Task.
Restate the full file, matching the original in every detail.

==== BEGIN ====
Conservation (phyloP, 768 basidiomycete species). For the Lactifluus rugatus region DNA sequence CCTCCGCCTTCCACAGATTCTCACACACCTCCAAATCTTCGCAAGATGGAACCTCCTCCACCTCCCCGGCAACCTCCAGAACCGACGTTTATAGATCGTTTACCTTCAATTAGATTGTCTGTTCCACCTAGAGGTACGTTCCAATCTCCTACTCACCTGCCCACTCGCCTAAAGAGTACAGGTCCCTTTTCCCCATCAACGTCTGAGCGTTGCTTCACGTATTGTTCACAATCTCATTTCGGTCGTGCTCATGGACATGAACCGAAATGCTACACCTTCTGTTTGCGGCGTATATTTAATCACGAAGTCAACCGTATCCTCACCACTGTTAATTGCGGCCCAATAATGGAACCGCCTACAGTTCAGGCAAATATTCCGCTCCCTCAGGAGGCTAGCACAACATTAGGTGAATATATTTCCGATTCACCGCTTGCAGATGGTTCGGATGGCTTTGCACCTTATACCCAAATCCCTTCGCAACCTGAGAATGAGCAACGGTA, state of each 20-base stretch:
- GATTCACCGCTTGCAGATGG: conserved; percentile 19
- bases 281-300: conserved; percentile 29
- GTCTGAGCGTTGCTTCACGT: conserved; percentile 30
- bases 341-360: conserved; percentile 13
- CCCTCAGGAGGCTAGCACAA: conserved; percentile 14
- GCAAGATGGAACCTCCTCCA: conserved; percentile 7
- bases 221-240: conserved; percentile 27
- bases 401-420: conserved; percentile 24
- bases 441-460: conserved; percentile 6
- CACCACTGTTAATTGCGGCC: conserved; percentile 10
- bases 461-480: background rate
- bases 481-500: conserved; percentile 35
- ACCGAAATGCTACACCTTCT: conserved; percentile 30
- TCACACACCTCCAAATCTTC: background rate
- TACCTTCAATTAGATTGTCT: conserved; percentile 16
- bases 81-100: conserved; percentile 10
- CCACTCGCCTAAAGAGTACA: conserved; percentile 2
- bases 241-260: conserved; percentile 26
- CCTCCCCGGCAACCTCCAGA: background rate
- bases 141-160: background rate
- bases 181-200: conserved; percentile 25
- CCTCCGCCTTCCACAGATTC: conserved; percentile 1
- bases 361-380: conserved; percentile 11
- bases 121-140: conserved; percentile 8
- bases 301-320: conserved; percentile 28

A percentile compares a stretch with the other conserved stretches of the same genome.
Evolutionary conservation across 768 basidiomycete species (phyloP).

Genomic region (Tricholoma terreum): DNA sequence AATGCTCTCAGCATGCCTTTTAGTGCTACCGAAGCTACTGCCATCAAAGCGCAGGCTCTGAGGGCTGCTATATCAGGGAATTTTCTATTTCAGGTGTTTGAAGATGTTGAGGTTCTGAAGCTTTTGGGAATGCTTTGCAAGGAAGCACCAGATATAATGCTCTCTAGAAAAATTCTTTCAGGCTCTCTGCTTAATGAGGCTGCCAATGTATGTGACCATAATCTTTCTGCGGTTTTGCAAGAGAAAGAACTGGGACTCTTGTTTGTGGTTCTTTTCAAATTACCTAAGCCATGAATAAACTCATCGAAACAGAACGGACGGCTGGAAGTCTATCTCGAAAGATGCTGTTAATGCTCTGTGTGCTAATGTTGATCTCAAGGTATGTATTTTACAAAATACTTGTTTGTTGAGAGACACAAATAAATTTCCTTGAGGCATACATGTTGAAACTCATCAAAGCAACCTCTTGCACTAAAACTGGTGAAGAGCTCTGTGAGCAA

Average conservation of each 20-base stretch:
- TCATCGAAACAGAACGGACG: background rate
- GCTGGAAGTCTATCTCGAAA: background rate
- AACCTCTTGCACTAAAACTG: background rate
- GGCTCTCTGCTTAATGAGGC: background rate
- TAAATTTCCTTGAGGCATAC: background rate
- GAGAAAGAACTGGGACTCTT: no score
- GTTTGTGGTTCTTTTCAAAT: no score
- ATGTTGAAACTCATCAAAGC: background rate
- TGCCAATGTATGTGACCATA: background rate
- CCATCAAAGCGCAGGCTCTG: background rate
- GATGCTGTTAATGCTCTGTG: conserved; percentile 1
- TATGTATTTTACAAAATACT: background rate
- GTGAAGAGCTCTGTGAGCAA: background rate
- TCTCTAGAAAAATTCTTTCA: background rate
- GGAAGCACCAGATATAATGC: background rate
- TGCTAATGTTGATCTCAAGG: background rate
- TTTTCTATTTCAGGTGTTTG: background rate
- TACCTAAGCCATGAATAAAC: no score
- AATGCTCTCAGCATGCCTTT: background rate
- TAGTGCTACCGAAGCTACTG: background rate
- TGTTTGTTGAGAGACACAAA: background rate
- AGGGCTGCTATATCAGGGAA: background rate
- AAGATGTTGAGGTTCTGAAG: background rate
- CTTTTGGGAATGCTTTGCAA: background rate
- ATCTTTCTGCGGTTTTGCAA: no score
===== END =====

Conservation (phyloP, 768 basidiomycete species). For the Lactifluus rugatus region DNA sequence CCTCCGCCTTCCACAGATTCTCACACACCTCCAAATCTTCGCAAGATGGAACCTCCTCCACCTCCCCGGCAACCTCCAGAACCGACGTTTATAGATCGTTTACCTTCAATTAGATTGTCTGTTCCACCTAGAGGTACGTTCCAATCTCCTACTCACCTGCCCACTCGCCTAAAGAGTACAGGTCCCTTTTCCCCATCAACGTCTGAGCGTTGCTTCACGTATTGTTCACAATCTCATTTCGGTCGTGCTCATGGACATGAACCGAAATGCTACACCTTCTGTTTGCGGCGTATATTTAATCACGAAGTCAACCGTATCCTCACCACTGTTAATTGCGGCCCAATAATGGAACCGCCTACAGTTCAGGCAAATATTCCGCTCCCTCAGGAGGCTAGCACAACATTAGGTGAATATATTTCCGATTCACCGCTTGCAGATGGTTCGGATGGCTTTGCACCTTATACCCAAATCCCTTCGCAACCTGAGAATGAGCAACGGTA, state of each 20-base stretch:
- GATTCACCGCTTGCAGATGG: conserved; percentile 19
- bases 281-300: conserved; percentile 29
- GTCTGAGCGTTGCTTCACGT: conserved; percentile 30
- bases 341-360: conserved; percentile 13
- CCCTCAGGAGGCTAGCACAA: conserved; percentile 14
- GCAAGATGGAACCTCCTCCA: conserved; percentile 7
- bases 221-240: conserved; percentile 27
- bases 401-420: conserved; percentile 24
- bases 441-460: conserved; percentile 6
- CACCACTGTTAATTGCGGCC: conserved; percentile 10
- bases 461-480: background rate
- bases 481-500: conserved; percentile 35
- ACCGAAATGCTACACCTTCT: conserved; percentile 30
- TCACACACCTCCAAATCTTC: background rate
- TACCTTCAATTAGATTGTCT: conserved; percentile 16
- bases 81-100: conserved; percentile 10
- CCACTCGCCTAAAGAGTACA: conserved; percentile 2
- bases 241-260: conserved; percentile 26
- CCTCCCCGGCAACCTCCAGA: background rate
- bases 141-160: background rate
- bases 181-200: conserved; percentile 25
- CCTCCGCCTTCCACAGATTC: conserved; percentile 1
- bases 361-380: conserved; percentile 11
- bases 121-140: conserved; percentile 8
- bases 301-320: conserved; percentile 28

A percentile compares a stretch with the other conserved stretches of the same genome.
Evolutionary conservation across 768 basidiomycete species (phyloP).

Genomic region (Tricholoma terreum): DNA sequence AATGCTCTCAGCATGCCTTTTAGTGCTACCGAAGCTACTGCCATCAAAGCGCAGGCTCTGAGGGCTGCTATATCAGGGAATTTTCTATTTCAGGTGTTTGAAGATGTTGAGGTTCTGAAGCTTTTGGGAATGCTTTGCAAGGAAGCACCAGATATAATGCTCTCTAGAAAAATTCTTTCAGGCTCTCTGCTTAATGAGGCTGCCAATGTATGTGACCATAATCTTTCTGCGGTTTTGCAAGAGAAAGAACTGGGACTCTTGTTTGTGGTTCTTTTCAAATTACCTAAGCCATGAATAAACTCATCGAAACAGAACGGACGGCTGGAAGTCTATCTCGAAAGATGCTGTTAATGCTCTGTGTGCTAATGTTGATCTCAAGGTATGTATTTTACAAAATACTTGTTTGTTGAGAGACACAAATAAATTTCCTTGAGGCATACATGTTGAAACTCATCAAAGCAACCTCTTGCACTAAAACTGGTGAAGAGCTCTGTGAGCAA

Average conservation of each 20-base stretch:
- TCATCGAAACAGAACGGACG: background rate
- GCTGGAAGTCTATCTCGAAA: background rate
- AACCTCTTGCACTAAAACTG: background rate
- GGCTCTCTGCTTAATGAGGC: background rate
- TAAATTTCCTTGAGGCATAC: background rate
- GAGAAAGAACTGGGACTCTT: no score
- GTTTGTGGTTCTTTTCAAAT: no score
- ATGTTGAAACTCATCAAAGC: background rate
- TGCCAATGTATGTGACCATA: background rate
- CCATCAAAGCGCAGGCTCTG: background rate
- GATGCTGTTAATGCTCTGTG: conserved; percentile 1
- TATGTATTTTACAAAATACT: background rate
- GTGAAGAGCTCTGTGAGCAA: background rate
- TCTCTAGAAAAATTCTTTCA: background rate
- GGAAGCACCAGATATAATGC: background rate
- TGCTAATGTTGATCTCAAGG: background rate
- TTTTCTATTTCAGGTGTTTG: background rate
- TACCTAAGCCATGAATAAAC: no score
- AATGCTCTCAGCATGCCTTT: background rate
- TAGTGCTACCGAAGCTACTG: background rate
- TGTTTGTTGAGAGACACAAA: background rate
- AGGGCTGCTATATCAGGGAA: background rate
- AAGATGTTGAGGTTCTGAAG: background rate
- CTTTTGGGAATGCTTTGCAA: background rate
- ATCTTTCTGCGGTTTTGCAA: no score